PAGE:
This statement deals with calculating values for K Before you go on, you should find and read the statement in your copy of the syllabus. Obviously, before you can do this, you need to be confident about writing expressions for equilibrium constants as covered in statements 7.1.4 and 7.1.5. If you can't do that, go back and look at it again. If you are given the values for all of the concentrations or partial pressures, then this is simply a matter of slotting the numbers into the right equilibrium constant expression. But you also have to work out what the units are. Unfortunately, it is more likely that you won't be given all the numbers that you need, and will have to calculate one or more of them. This isn't actually very difficult, but there are so many different variations on this, that it is impossible to give them all on this page. My chemistry calculations book has no fewer than 14 pages looking at finding values for K You will also find lots of examples in CIE's Chemistry Coursebook, together with end-of-chapter questions. Calculations are much better learnt from books than on the web.
This statement expects you to be able to calculate the amounts of substances present at equilibrium if you are given the equilibrium constant. Before you go on, you should find and read the statement in your copy of the syllabus. My chemistry calculation book only has one example which looks like the ones that CIE have asked so far. The syllabus says (in 7.1.7) that you won't be given any question which needs you to solve quadratic equations, but even without having to do this, you need to be reasonably comfortable with simple algebra. We will look at two straightforward examples involving K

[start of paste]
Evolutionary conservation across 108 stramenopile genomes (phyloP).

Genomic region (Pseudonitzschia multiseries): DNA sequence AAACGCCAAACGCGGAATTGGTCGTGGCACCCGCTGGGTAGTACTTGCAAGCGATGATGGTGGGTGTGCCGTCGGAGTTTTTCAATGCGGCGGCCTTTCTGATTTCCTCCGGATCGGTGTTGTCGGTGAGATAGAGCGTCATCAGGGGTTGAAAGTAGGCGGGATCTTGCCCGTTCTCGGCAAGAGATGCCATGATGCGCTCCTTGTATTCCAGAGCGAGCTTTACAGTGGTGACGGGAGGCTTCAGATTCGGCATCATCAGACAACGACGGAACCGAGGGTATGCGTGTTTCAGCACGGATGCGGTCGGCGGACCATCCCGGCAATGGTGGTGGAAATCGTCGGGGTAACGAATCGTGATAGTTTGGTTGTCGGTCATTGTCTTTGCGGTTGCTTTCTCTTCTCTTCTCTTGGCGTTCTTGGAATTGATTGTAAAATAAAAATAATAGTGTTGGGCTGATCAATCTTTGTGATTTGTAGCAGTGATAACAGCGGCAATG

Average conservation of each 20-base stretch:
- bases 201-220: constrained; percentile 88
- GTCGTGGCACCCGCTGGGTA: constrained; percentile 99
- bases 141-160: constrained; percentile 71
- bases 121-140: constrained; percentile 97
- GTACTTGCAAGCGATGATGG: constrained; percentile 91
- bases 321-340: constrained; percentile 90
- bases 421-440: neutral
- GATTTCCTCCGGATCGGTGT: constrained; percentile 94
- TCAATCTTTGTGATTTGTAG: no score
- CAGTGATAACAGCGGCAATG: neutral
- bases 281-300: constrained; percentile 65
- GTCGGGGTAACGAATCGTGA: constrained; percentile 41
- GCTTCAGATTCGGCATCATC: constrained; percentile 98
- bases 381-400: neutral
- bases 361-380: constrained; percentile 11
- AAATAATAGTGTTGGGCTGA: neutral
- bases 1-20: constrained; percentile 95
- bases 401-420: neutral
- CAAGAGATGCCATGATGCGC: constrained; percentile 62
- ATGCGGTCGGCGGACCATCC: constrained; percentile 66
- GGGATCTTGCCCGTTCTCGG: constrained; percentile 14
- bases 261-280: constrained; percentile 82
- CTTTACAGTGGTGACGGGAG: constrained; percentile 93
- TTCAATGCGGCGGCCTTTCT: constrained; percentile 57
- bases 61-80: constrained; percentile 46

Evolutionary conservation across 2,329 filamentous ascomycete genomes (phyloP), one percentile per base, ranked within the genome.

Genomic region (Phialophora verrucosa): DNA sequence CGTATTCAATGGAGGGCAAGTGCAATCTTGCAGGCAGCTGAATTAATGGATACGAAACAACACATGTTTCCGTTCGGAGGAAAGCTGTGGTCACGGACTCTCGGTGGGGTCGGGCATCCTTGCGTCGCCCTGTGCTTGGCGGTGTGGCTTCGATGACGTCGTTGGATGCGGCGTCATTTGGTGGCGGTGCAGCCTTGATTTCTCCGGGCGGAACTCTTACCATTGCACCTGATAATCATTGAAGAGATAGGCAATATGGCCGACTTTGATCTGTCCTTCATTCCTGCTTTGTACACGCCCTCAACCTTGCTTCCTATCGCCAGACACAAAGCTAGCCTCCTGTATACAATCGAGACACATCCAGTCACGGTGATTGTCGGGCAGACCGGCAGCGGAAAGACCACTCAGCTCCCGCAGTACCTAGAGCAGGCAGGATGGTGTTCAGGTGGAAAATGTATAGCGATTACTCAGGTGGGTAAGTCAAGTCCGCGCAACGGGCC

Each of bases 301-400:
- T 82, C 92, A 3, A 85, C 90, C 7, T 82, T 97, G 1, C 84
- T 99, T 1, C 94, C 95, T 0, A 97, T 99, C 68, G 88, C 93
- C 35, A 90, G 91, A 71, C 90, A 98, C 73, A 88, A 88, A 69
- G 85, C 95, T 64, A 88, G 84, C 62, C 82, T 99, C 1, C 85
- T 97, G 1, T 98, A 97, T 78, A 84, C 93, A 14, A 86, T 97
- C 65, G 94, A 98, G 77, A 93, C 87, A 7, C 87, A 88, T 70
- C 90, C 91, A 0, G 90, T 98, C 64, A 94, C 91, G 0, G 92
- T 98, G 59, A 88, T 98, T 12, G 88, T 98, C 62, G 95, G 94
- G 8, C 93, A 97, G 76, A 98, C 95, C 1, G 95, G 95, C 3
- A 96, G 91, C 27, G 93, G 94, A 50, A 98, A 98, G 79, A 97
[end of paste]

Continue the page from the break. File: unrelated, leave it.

The value of K If you mixed together 1.0 mol of each of ethanoic acid and ethanol at 298 K, calculate how many moles of each substance would be present in the equilibrium mixture. There is a standard way of setting out calculations of this kind which helps you to find your way through the calculation. Start by writing down the equilibrium equation with the number of moles of everything you start with written underneath it. Now write down how many moles of each substance there are at equilibrium. That's what we are trying to find at the end of the calculation, of course, so we can't literally do that at the moment. What we can do, however, is do it in terms of an unknown - x, for example. Suppose x moles of ethanoic acid have been used up at equilibrium. The number of moles of ethanoic acid left will be 1.0 - x. For every mole of ethanoic acid that is used up, the same number of moles of ethanol will have gone, because they react 1 to 1. There will be 1.0 - x moles of ethanol left as well. And for each mole of ethanoic acid that gets used up 1 mole of ethyl ethanoate and 1 mole of water are formed. So if x moles of ethanoic acid are used up, x moles of ethyl ethanoate and x moles of water will be formed. So the next line of the calculation looks like this: The next problem is that equilibrium constant, K At the time of writing, CIE have always told you the volume in their questions, even if in one case it was just "V". If you aren't told, just use V anyway. Your calculation so far now looks like this: You have now got all the necessary values to use in the equilibrium constant expression: If you put the concentration values into this expression, and remember that you were told the value of K When you sort this out, you will find that all the V terms cancel out, and you are left with Now for the clever bit! The obvious thing to do with this expression is to turn it into a quadratic equation of the form: ax . . . and solve this using a formula. However, CIE don't want you do do this, and so there must be a simpler way. If you look at the right-hand side of the expression we have derived, you can see that it has perfect squares on both top and bottom. That means that you can simplify the equation by taking the square root of both sides. That gets rid of all the awkward square terms, and leaves you with a straightforward bit of algebra. That means that at equilibrium you have got: 2/3 of a mole of both the ethyl ethanoate and the water. (1 - 2/3) of a mole (= 1/3 of a mole) of both the ethanoic acid and ethanol.